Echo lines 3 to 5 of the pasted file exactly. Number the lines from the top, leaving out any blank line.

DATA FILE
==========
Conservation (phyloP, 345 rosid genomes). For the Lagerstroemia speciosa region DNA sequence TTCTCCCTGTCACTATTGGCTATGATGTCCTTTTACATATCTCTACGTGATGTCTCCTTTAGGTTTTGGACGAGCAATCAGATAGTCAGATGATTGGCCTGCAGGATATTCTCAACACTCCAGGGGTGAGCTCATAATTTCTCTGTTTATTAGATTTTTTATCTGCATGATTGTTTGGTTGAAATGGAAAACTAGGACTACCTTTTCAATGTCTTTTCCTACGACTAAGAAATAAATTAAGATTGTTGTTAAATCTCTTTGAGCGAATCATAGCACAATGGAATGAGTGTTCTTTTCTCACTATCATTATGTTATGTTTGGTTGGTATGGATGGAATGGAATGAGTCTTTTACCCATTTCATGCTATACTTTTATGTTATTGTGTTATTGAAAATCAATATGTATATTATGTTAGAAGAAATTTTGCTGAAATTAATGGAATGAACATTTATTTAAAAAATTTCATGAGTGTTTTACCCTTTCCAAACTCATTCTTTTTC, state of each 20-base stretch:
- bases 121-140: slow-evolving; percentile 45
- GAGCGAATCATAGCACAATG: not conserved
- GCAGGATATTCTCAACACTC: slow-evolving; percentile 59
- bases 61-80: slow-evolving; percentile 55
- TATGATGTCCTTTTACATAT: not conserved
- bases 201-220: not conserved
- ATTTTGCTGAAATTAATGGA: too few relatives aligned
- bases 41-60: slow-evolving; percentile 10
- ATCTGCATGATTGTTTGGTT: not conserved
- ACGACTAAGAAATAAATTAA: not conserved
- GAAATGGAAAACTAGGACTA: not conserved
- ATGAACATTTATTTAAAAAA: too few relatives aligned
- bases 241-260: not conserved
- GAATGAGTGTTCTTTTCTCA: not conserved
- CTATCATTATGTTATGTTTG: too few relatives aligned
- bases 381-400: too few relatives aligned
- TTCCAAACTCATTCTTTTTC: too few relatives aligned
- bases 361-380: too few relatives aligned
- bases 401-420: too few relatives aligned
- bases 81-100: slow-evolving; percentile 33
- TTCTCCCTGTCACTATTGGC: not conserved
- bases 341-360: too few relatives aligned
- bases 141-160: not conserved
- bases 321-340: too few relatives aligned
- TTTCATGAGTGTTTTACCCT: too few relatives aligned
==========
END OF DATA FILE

- GAGCGAATCATAGCACAATG: not conserved
- GCAGGATATTCTCAACACTC: slow-evolving; percentile 59
- bases 61-80: slow-evolving; percentile 55